European countries must urgently change their migration policies that endanger refugees and migrants crossing the Mediterranean, the Council of Europe said on Tuesday.
“European countries are failing to protect refugees and migrants trying to reach Europe via the Mediterranean. Backsliding in the protection of the lives and rights of refugees and migrants is worsening and causing thousands of avoidable deaths each year,” said Dunja Mijatovic, the Council of Europe Commissioner for Human Rights, who has released a report on migrant protection in the Mediterranean.
The report takes stock of member states’ implementation of the Commissioner’s 2019 Recommendation on rescuing migrants at sea and provides a set of actionable measures to be urgently taken by European states to ensure a human rights compliant approach to sea crossings.
The report covers developments from July 2019 until December 2020 in five key areas: effective search and rescue; timely and safe disembarkation of rescued persons; co-operation with non-governmental organisations; co-operation with third countries; and safe and legal routes.
Many of the required actions set out in the document are applicable to all other major migration routes in the Mediterranean region and on the Atlantic route from West Africa to Spain.
The report stresses that, despite some limited progress, the human rights situation in the Mediterranean remains deplorable.
Shipwrecks continue to be worryingly recurrent, with more than 2,400 registered deaths in the period under consideration, a number which may well under-represent the real tally of deadly incidents, according to the document.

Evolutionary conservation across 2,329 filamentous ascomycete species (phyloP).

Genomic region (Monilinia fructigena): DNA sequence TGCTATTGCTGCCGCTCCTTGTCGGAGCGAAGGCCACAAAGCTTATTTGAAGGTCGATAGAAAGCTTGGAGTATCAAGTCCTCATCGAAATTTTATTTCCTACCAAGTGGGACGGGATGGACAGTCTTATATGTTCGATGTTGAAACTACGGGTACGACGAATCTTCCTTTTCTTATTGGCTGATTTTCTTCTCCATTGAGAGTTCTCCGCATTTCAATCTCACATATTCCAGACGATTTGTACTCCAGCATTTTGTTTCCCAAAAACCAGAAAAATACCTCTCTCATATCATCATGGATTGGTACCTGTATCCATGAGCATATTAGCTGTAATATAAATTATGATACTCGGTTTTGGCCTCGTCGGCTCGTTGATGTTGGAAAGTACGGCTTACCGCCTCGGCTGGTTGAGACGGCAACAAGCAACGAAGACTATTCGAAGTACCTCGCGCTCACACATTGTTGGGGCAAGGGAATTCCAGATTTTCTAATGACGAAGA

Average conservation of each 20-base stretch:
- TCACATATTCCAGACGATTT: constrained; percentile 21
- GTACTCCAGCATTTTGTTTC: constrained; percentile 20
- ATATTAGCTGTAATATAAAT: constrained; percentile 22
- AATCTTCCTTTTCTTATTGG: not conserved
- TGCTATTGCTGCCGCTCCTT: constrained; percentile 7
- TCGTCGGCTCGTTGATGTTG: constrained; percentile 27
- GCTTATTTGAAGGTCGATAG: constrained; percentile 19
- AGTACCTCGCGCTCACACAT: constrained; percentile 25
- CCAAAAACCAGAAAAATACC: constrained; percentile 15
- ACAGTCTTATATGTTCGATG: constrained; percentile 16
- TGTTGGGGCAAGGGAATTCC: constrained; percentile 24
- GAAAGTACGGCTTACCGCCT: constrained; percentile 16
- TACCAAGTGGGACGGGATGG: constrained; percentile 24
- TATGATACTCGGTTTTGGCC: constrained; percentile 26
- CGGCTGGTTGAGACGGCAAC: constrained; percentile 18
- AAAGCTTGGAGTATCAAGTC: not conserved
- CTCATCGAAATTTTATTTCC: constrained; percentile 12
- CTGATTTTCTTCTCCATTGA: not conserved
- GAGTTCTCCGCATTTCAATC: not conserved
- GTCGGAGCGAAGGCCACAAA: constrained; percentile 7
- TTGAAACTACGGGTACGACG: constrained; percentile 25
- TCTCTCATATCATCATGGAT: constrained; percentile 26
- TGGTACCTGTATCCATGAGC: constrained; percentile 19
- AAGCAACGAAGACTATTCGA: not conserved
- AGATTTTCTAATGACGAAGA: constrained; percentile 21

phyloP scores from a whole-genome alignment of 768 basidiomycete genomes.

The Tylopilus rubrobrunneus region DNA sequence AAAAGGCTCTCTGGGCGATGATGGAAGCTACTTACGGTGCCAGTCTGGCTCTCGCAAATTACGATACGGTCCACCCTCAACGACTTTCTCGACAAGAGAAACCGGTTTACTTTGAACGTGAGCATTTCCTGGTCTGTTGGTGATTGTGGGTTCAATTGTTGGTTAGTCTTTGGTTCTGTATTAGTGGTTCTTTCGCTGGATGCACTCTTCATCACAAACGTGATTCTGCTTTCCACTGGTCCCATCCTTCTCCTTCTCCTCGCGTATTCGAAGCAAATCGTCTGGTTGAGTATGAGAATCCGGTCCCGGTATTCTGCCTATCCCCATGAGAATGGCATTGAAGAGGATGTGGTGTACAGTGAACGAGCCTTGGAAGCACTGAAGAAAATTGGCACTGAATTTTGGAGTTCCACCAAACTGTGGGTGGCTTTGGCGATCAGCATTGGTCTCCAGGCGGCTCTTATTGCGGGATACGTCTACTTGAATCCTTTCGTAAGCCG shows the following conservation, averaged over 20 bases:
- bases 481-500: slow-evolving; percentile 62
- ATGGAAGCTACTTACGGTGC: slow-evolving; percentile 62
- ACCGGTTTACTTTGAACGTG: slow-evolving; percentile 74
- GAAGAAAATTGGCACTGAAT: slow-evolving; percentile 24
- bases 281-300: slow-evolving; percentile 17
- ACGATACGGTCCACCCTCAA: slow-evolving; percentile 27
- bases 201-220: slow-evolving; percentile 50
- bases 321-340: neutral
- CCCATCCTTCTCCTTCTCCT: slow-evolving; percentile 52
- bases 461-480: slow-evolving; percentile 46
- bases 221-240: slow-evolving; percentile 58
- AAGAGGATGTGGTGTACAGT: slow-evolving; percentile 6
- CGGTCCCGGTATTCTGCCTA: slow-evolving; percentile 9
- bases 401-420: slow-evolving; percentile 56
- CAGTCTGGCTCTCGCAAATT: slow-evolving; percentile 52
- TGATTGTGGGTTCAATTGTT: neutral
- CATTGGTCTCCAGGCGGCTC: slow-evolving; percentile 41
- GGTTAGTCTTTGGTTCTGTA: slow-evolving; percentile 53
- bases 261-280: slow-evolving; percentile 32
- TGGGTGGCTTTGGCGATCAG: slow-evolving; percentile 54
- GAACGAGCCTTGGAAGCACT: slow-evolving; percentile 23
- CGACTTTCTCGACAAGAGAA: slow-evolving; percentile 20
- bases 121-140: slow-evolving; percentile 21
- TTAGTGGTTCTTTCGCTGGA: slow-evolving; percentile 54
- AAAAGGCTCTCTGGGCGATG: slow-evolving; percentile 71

The growing disengagement of states’ naval capacity from the Mediterranean and the increasing obstruction of NGO rescue activities, together with decisions to delay disembarkation and the failure to assign safe ports, have undermined the integrity of the search and rescue system, the Commissioner said.
Cooperation activities with third countries, including Libya, have been stepped up despite the undeniable evidence of serious human rights violations, and without applying human rights safeguards or transparency and accountability principles.
“On the Central Mediterranean route specifically, many developments appear to be aimed, implicitly or explicitly, at ‘clearing the field’ for interceptions
by the Libyan Coast Guard, leading… to more than 20,000 returns to Libya in 2019 and 2020, exposing individuals to serious human rights violations,” she said.
The Covid-19 pandemic has also led to the adoption of more restrictive measures, having a direct impact on refugees’ and migrants’ human rights.
In order to halt the widening gap in the protection of refugees and migrants crossing the Mediterranean and reverse the situation, the Commissioner renewed her call to the Council of Europe member states to implement her recommendations and ensure the preservation of human life and the protection of human rights of people in distress at sea.
In particular, she recommended guaranteeing the presence of adequate and sufficient state-led search and rescue capacity at sea; ensuring safe and prompt disembarkation of those rescued; allowing NGOs involved in search and rescue activities or human rights monitoring to carry out their work; ending pushbacks and other actions that expose refugees and migrants to return to serious human rights violations; and expanding safe and legal routes.
“It is high time for European countries to put an end to this shameful tragedy and to adopt human rights compliant migration policies. Member states must no longer delay taking action to save lives. It is a matter of life or death – and of the credibility of European countries’ commitment to human rights,” said the Commissioner.